Alan Smith spent 14 years teaching philosophy and literature to violent criminals in a prison in England until he realized he was changing, slowly "becoming more of the prison than I wanted to be," and had to walk away.
Alessandro Portelli may be best known for oral history work in his native Italy, but in many ways, his heart is in Harlan County, Kentucky. He first heard about Appalachian culture in 1960s folk songs, but he didn't get a chance to visit Kentucky until 1973. That's when he first met Annie Napier, a woman he'd later consider family. Alessandro joins Dick to talk about the people he met in Harlan County and what they taught him about the importance of listening to one another.
As Muammar al-Qaddafi's forces crackdown violently on protestors, Libyans all over the world watch to see what will become of their loved ones and their country. Amjad Tarsin's parents are ardent opponents of the dictator. They were scared they'd pay the ultimate price for their opposition and moved to the U.S. But they always swore they'd return to their homeland once Qaddafi left power.
Kelly Wiedemer lost her job in the financial sector at the start of the recession almost three years ago. She says the problem now is that she has been out of work for so long, many employers won’t even give her resume a second look. Also in this episode, 150 years ago, the first shots were fired on Fort Sumter, S.C., sparking the start of the U.S. Civil War. In 1998, there were still two women living who had married former soldiers from the Civil War. Daisy Anderson and Alberta Martin were young when they married and the men were much older. Before Daisy and Alberta died, producer Joe Richman worked with Radio Diaries to document their stories.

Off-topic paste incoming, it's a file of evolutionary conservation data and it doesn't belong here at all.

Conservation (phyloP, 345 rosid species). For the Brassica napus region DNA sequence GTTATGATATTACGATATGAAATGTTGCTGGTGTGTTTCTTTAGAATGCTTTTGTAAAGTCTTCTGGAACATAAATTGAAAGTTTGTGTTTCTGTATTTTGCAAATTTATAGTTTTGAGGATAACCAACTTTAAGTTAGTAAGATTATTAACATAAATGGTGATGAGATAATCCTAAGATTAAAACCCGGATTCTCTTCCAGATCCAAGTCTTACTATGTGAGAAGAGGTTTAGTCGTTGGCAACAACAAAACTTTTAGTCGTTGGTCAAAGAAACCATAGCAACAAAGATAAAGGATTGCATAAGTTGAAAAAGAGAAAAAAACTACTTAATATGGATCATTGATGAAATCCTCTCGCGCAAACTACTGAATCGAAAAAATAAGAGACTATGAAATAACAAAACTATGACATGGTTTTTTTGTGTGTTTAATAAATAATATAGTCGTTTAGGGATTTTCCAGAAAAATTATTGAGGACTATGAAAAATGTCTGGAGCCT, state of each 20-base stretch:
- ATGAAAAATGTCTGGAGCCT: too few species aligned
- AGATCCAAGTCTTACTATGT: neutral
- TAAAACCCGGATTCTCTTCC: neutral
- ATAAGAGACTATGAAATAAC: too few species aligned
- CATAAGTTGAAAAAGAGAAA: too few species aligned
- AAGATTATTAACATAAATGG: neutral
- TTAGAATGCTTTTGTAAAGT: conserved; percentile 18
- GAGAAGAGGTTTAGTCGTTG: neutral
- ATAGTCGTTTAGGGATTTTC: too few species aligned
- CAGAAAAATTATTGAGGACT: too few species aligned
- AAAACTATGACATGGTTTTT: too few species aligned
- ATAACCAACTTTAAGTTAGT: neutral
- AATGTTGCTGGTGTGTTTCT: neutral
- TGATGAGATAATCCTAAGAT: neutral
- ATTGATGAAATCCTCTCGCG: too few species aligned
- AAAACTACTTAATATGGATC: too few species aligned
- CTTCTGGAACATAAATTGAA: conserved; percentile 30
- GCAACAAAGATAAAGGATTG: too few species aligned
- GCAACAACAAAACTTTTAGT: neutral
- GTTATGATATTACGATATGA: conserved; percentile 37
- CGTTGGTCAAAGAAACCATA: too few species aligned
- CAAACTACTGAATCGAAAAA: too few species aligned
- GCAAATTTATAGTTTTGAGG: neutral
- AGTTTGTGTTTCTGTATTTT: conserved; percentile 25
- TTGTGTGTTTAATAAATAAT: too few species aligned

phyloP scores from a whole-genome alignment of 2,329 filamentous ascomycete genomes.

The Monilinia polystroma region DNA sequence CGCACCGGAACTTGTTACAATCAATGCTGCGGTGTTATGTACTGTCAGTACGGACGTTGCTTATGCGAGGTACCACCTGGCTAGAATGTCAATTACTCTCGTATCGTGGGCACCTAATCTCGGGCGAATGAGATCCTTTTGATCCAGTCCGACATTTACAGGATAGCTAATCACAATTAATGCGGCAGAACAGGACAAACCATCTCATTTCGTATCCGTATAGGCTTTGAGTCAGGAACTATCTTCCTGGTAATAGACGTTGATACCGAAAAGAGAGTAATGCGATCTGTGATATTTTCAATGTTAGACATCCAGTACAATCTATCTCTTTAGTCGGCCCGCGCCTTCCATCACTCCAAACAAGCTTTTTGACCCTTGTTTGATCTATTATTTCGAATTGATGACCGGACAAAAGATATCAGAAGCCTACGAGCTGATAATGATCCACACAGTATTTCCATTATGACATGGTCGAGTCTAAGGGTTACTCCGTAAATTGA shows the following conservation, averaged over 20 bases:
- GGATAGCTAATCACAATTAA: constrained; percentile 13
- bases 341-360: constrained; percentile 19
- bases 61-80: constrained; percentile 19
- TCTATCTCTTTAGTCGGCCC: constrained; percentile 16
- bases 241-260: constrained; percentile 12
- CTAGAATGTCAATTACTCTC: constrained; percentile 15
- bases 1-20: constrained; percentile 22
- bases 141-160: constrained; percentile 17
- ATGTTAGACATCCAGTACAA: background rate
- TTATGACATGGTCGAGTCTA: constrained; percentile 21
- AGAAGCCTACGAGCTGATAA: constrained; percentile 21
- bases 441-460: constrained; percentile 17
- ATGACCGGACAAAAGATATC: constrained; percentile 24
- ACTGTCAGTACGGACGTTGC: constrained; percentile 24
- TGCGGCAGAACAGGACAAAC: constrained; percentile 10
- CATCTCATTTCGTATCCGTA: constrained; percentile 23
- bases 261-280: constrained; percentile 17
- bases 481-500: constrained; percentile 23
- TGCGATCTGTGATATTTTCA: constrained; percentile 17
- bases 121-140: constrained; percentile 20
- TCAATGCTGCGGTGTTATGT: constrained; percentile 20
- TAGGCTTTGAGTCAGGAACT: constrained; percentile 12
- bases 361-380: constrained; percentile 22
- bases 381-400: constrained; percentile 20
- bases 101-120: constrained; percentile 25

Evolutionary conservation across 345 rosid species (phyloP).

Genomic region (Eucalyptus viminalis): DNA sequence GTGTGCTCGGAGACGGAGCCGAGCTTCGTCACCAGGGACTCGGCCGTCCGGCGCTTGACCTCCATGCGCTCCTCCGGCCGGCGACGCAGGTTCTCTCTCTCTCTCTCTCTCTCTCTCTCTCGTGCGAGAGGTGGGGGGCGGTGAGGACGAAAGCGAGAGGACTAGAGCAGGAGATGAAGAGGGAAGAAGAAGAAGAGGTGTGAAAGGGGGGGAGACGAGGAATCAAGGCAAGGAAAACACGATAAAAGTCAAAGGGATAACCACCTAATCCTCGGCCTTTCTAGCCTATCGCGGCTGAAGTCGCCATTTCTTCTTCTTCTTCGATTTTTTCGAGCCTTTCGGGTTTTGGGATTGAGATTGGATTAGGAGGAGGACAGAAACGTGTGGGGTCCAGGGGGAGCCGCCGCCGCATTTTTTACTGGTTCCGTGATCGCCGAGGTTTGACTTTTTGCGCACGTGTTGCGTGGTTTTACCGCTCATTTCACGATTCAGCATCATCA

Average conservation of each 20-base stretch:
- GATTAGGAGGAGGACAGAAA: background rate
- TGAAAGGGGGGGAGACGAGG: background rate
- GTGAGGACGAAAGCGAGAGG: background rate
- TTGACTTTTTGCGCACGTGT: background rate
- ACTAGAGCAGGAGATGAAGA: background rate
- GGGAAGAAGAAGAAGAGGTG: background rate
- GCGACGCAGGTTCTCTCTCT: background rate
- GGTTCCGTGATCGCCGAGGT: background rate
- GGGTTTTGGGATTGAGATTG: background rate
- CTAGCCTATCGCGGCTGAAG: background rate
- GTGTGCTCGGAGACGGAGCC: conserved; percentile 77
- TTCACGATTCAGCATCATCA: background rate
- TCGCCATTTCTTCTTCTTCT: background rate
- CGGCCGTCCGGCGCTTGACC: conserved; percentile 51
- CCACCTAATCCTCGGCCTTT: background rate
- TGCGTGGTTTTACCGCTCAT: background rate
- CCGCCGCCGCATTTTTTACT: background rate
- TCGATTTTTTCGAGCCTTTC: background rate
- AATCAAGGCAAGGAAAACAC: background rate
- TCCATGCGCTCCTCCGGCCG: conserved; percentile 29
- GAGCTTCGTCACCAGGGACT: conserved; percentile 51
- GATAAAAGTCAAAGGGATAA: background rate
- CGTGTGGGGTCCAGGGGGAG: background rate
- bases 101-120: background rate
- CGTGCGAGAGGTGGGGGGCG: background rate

The writer Harry Bernstein died on June 3 - he was 101 years old. He was first on The Story four years ago. Producer Cori Princell tells the story of what she and Harry talked about after the recorder was turned off.
Families can be marked by a crime, even if they don’t know it. Charlie Rizzo's mother and father split up when he was just a boy. His mom took him to Los Angeles. His father stayed in Chicago. It took a conversation with his father - and the revelation of a secret - to understand his father and himself.
Arlie Sholes remembers when the battle between farmers and the government over resources came to a boil. During the Midwest Farming Crisis of the 1980s, he was forced to sell everything and get another job. Arlie's day job led him back to the farm, but this time as a Rural Farm Crisis Hotline Responder. He talks with Dick Gordon about how his own experiences as a farmer prepared him to help other farmers who were going through a tough time. All these years later, he's still answering the phone.
Like many Americans who are now middle-aged, Maggie Steber has to provide care for her aging mother. Complicating the matter is Maggie's profession: she's an award-winning photojournalist who's often traveling abroad. Another complication is that Maggie has always had a troubled relationship with her mother, Madje. And their relationship only got harder once Madje developed dementia. But after her mother's mental health started to decline, she tells Dick Gordon that something surprising happened. Dementia gave her the mother she always wanted.